How to Write A Thesis Statement Effectively

Are you one of the many people who do not know how to write a thesis statement? If you are, it is not difficult at all. It just takes some practice.

A thesis is simply “what you plan to say or write.” Thus, before you can write a thesis, you have to have some idea of “what you plan to say or write.” If you don’t, stop here and go to my writing ideas page to learn some great ways to get your ideas flowing. If you already have some ideas and have done some brainstorming, then proceed.

No matter if you are writing a paper or giving a speech, there are two essential elements you must include:

  1. Begin with a point or a thesis.
  2. Support that point or thesis with relevant and specific evidence.

Keep reading to find out more information on just how to do this.

**Note: Although I only mention a "written essay" below, a thesis statement is essential to have in both a written assignment as well as a verbal presentation. Why? Because a thesis statement presents a clear layout for the information you are about to present to your readers or listeners. It provides a sense of structure. A well written thesis statement emphasizes a specific topic and gives readers a clear idea of what the paper or speech will be about. A good thesis helps the writer, as well, by organizing the rest of the paper/speech.

On some rare occasions, a thesis statement may be implied and not directly stated. In cases like this, the writer makes several arguments and examples where a similar idea (thesis) is indirectly stated. The writer expects for the reader to be able to articulate those ideas and details and come up with a conclusion about the topic. When a thesis is implied, the writer leads the reader to their desired conclusion by providing the reader with hints to what he/she is trying to get you to understand-which is basically their purpose (or thesis).

However in most cases like in an academic setting, professors want students to have a direct thesis in your paper. Even if you aren’t required to have a thesis statement, it is a good rule of thumb to always include one in your paper.


Here are some tips for how to write a thesis effectively:

  • Make sure you have brainstormed your ideas first before you start writing your paper. If you need help getting your ideas down on paper, click here for some useful writing ideas and pre-writing strategies.
  • Never write your thesis as an opinion.

    EXAMPLE: I think that schools should ban smoking.

    Your readers know "what you think" because you wrote it. By simply rephrasing the sentence to “Schools must ban smoking,” you have a more powerful sentence that urges your readers that action is needed.

  • Avoid awkward announcements like: “In this essay I will talk about…” or “I will attempt to show you” or “I feel that”. Instead you should jump right into what your point is by simply stating “Smoking on campus is a serious problem.”

These are just a few tips on how to write a thesis strategically.

What does a thesis statement look like?

Well, a thesis statement is usually one sentence that can be found in the introduction.

It should be the last sentence of the introductory paragraph. Keep in mind that some introductions are more than one paragraph. If this is the case in your essay, then be sure that your thesis is the last sentence of your introduction. However for more complex topics, the length of a thesis can be more than one sentence; it can even be a few sentences.

For more information on how to write an introduction, click here.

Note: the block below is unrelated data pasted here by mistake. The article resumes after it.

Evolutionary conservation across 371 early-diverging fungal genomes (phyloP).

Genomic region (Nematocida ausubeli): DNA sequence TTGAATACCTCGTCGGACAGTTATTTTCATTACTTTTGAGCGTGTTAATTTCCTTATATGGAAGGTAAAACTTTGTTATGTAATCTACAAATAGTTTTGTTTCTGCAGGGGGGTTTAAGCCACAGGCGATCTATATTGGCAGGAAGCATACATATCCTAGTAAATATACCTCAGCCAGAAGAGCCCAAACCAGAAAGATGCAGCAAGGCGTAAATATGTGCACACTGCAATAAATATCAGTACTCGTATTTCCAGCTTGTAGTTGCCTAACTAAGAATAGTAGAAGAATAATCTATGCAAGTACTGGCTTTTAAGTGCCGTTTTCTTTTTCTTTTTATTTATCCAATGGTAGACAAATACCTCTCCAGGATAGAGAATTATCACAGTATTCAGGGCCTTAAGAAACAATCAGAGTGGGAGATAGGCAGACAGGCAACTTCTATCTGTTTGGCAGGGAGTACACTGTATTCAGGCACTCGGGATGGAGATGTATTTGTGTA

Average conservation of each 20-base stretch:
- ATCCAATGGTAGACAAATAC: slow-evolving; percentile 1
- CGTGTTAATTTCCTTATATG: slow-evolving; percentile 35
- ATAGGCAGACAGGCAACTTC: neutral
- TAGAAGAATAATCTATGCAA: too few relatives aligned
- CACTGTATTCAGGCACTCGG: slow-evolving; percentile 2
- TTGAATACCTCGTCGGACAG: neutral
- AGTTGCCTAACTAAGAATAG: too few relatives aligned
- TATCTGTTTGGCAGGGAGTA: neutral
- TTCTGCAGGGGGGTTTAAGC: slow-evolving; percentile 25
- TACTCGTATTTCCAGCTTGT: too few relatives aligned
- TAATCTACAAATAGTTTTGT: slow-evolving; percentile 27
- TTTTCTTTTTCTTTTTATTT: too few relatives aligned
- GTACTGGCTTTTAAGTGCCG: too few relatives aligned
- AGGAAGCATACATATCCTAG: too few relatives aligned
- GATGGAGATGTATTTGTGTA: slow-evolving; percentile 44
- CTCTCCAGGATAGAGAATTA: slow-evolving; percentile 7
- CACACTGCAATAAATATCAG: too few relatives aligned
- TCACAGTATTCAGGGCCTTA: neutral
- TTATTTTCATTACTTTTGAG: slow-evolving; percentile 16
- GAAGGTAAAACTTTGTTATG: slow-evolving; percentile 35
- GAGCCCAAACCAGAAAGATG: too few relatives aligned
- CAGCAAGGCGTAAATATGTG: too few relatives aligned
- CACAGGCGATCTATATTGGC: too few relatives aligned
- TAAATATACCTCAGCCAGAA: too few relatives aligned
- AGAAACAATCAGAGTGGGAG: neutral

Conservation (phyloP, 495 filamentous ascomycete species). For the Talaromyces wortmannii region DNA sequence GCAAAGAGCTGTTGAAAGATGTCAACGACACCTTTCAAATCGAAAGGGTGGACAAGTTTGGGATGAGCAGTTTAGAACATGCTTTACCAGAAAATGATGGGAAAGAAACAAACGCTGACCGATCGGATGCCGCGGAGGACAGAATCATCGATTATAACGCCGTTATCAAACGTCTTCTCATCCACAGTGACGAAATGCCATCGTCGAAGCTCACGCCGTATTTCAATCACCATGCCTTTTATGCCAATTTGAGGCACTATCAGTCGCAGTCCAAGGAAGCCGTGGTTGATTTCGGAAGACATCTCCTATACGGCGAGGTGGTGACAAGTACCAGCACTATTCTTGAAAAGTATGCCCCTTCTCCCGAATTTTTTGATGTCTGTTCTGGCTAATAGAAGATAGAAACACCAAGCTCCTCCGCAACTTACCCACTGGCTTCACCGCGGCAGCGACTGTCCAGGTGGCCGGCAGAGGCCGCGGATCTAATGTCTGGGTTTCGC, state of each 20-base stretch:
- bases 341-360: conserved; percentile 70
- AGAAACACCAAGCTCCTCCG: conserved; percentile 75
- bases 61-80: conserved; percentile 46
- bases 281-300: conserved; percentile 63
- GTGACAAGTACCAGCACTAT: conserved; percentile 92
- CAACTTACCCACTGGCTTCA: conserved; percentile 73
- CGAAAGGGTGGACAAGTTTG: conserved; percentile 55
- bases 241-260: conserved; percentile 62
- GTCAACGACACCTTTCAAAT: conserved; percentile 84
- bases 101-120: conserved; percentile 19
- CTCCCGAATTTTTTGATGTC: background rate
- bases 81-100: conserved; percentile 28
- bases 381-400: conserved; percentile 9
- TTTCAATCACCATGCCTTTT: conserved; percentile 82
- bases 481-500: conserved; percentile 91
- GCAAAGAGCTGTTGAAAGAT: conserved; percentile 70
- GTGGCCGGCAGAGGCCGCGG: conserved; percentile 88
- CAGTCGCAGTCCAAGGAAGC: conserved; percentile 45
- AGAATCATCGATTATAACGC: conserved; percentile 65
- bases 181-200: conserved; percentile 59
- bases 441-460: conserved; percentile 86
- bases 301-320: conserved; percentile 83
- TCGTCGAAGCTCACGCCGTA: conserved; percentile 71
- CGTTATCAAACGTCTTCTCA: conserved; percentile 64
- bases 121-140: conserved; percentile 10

A sample thesis may look like this:

Smoking must be banned on all campuses to prevent second hand smoke, hazardous fires, and to promote a clean campus environment.

Or simply:

Smoking must be banned on all campuses.

In the first example, the writer is telling the reader what each additional paragraph will be about.

In the second example, the writer is simply stating what they are arguing.

So now that you know what a thesis statement looks like, let's explore how to write one

Once you have brainstormed all of your ideas about a particular topic you should have some sub-ideas about that topic.

Take each of those ideas and write one or two sentences that will be the basis for your argument.

Then, guess what? You have a thesis statement! Now you no longer have to Google "how to write a thesis statement." :)

Yes, it is that easy. The hardest part is taking the time to really think about what you want your readers to get out of the information that you are presenting to them. Click here to learn how to organize and work through your writing ideas.

If you are still not sure how to write a thesis, ask yourself the following questions:

  • What is my essays purpose?
  • How can I develop it?
  • What do I want to prove or explain to my audience?

By asking yourself these questions, you will be forced to come up with a specific sentence that will address what your purpose is. Remember:

You have to back up your thesis with specific evidence in your body paragraphs. To learn how to write a paragraph effectively, click here. Do not include information in your thesis that you will not explain later in your essay.

You can always modify your thesis as you write your paper. As you write, you will find that maybe one of your sub-ideas is linked to another or maybe one is hard to develop and you prefer to omit it. That is fine, take the time to fine-tune your thesis to truly reflect the message you are trying to convey.

Writing takes practice and patience. As you write more, you will learn even more tools on how to write a thesis as well as many other different parts of an essay. Whatever you do, just don't give up. Practice is key!

If you need more help on how to write a thesis or any other aspect of your paper, feel free to contact me.

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